Man of Steel: Two Movies at the Price of One

Let’s hope they make enough money to warrant a sequel so we don’t have to see another origin story.

It has been a few weeks, I’ve seen Man of Steel twice now, I’ve read several reviews on both sides, and now I’m going to throw my own thoughts out there to be picked apart by fans and flamers alike.

An image from the movie “I Am Legend” which teased what could have been a possibile Batman/Superman team up.

I am more of a Batman fan than Superman buff, but seeing as how Christopher Nolan was associated with this film, I had high hopes it would be successful. Past rumors suggested that when Superman Returns came out the year after Batman Begins, they were to put out a trilogy that would have a combined film for the third movie. I still submit that this would have been amazing had Superman Returns been halfway decent. It was not and Brandon Routh never got to share the screen with Christian Bale in what would have been a better movie than the Dark Knight Rises on any given day. But unless Superman can in fact change the rotation of the earth and turn back time to give DC the insight to reboot the story line instead of try to pick up where Christopher Reeve left off, we are stuck with the unfortunate decisions that have ruined the possibilities for a potential masterpiece.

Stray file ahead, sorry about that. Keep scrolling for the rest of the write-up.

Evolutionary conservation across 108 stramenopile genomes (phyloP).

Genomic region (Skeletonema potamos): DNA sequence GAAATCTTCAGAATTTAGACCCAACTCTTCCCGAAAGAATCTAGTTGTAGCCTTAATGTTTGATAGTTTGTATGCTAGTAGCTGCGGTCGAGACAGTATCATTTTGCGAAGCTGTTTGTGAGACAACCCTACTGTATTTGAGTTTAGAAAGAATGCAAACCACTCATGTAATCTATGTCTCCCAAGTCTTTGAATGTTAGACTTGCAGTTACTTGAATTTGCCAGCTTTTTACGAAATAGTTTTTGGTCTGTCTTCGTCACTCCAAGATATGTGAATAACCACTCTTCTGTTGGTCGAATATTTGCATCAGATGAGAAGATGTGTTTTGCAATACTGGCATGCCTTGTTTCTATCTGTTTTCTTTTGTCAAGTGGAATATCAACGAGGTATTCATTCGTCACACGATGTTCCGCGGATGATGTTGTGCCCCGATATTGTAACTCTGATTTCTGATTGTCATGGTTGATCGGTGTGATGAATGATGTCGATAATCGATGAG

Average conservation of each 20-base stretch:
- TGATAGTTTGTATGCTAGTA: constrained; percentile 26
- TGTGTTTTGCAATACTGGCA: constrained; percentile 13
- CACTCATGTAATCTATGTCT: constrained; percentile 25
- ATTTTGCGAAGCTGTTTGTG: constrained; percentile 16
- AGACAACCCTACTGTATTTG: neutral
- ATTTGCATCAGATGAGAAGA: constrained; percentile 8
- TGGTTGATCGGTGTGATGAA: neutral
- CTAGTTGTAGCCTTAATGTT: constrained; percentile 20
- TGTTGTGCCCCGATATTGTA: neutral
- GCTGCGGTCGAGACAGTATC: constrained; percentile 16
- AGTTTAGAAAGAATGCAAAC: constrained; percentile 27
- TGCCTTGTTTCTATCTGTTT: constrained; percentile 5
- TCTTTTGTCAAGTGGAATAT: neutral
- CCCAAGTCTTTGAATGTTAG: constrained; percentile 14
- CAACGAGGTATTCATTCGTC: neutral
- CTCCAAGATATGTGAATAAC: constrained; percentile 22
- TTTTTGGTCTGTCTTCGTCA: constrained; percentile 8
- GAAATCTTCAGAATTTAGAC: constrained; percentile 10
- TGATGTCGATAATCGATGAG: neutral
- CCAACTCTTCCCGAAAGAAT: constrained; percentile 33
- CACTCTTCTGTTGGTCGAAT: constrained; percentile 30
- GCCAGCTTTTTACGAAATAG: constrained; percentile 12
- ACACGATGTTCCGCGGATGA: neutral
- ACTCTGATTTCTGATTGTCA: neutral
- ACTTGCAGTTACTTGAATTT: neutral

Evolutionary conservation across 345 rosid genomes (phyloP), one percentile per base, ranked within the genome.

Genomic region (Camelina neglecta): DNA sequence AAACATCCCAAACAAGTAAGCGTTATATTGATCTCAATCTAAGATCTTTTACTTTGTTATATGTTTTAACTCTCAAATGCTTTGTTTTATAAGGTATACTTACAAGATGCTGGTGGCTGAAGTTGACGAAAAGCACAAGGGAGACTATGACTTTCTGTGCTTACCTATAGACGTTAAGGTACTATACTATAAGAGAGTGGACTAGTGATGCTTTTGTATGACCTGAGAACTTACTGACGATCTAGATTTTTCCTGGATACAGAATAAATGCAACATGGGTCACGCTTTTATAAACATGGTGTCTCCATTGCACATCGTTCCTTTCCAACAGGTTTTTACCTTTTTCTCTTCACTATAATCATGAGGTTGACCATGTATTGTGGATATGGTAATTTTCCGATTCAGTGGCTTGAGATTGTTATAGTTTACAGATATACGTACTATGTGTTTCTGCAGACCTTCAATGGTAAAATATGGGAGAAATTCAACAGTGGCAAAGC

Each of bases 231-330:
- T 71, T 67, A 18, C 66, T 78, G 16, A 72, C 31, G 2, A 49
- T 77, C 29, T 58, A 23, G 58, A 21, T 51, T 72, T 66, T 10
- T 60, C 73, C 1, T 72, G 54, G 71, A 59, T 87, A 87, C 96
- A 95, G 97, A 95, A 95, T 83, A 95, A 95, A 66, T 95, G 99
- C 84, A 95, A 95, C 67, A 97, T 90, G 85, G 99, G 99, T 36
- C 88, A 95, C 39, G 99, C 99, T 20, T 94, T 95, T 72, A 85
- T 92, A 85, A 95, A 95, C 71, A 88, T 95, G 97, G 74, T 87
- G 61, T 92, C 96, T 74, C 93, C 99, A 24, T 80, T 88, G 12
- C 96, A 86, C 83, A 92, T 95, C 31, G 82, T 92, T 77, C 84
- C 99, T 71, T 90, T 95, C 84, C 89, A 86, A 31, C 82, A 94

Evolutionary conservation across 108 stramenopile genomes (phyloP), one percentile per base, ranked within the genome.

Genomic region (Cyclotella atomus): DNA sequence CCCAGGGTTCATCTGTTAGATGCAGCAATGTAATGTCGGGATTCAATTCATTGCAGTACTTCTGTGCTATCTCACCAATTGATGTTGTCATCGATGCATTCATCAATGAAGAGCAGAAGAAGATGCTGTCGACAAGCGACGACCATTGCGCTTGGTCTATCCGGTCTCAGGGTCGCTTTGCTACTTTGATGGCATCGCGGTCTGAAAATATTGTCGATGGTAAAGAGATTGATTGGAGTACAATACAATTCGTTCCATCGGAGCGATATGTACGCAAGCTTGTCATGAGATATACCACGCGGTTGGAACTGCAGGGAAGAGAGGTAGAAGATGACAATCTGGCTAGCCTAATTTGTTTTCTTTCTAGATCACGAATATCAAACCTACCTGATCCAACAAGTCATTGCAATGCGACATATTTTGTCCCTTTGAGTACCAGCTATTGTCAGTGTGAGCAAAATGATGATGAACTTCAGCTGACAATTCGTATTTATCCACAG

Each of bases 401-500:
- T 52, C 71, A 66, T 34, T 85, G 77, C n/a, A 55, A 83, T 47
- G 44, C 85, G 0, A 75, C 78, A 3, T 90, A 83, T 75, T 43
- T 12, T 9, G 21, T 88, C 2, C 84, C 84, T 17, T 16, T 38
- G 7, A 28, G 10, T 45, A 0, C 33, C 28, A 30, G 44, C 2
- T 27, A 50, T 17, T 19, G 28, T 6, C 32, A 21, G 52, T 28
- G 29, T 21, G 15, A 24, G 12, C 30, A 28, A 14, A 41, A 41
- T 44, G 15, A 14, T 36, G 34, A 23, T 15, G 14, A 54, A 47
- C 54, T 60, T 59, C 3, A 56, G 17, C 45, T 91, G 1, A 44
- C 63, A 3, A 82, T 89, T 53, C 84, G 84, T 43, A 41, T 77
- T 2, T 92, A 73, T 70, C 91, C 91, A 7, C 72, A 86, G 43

After seeing Man of Steel for the first time, I wasn’t surprised with the negative reviews from critics and fans. I credit this all to the confusing and dual story lines, the lack of character development and dialogue, and the shaky cinematography and flashy special effects.

Man of Steel seems to be more like two stories in one and neither of them are given enough time or attention to be any good on their own. Seeing how Nolan served as the executive producer, the story was equivalent to Batman Begins and The Dark Knight compacted into one film with only 50% of the essential dialogue to keep the viewer informed as to where the story was going.

Let me continue to make comparisons and point out the differences. Batman Begins is the origin story with a minor antagonist who helped shape Batman into a vigilante that villains feared and a hero that Gotham needed. It was simple, yet brilliant. Granted, if Man of Steel had tried to be that simple, there would have been just as many people complaining that it wasn’t as great as The Dark Knight, but it would have been comparable as an origin story.

There wasn’t a single thing I appreciated about Kal-El’s origin story in Man of Steel. The whole Krypton segment felt like I was watching Green Lantern. Even Thor was better than the opening sequence of Man of Steel. Granted, I’m not a walking Superman encyclopedia, but it was hard for me to get invested in the back story of an advanced race that was living in caves, dressed in body armor, riding on flying walruses, and fertilizing their future race in open pools exposed to the elements. The rest of the origin story which is interspersed throughout the movie is stripped bare of any real developments that Clark Kent had to make in discovering he was Kal-El,. Snyder made so many changes to the original back story that the mythos of Superman was lost in a sad re-imagination.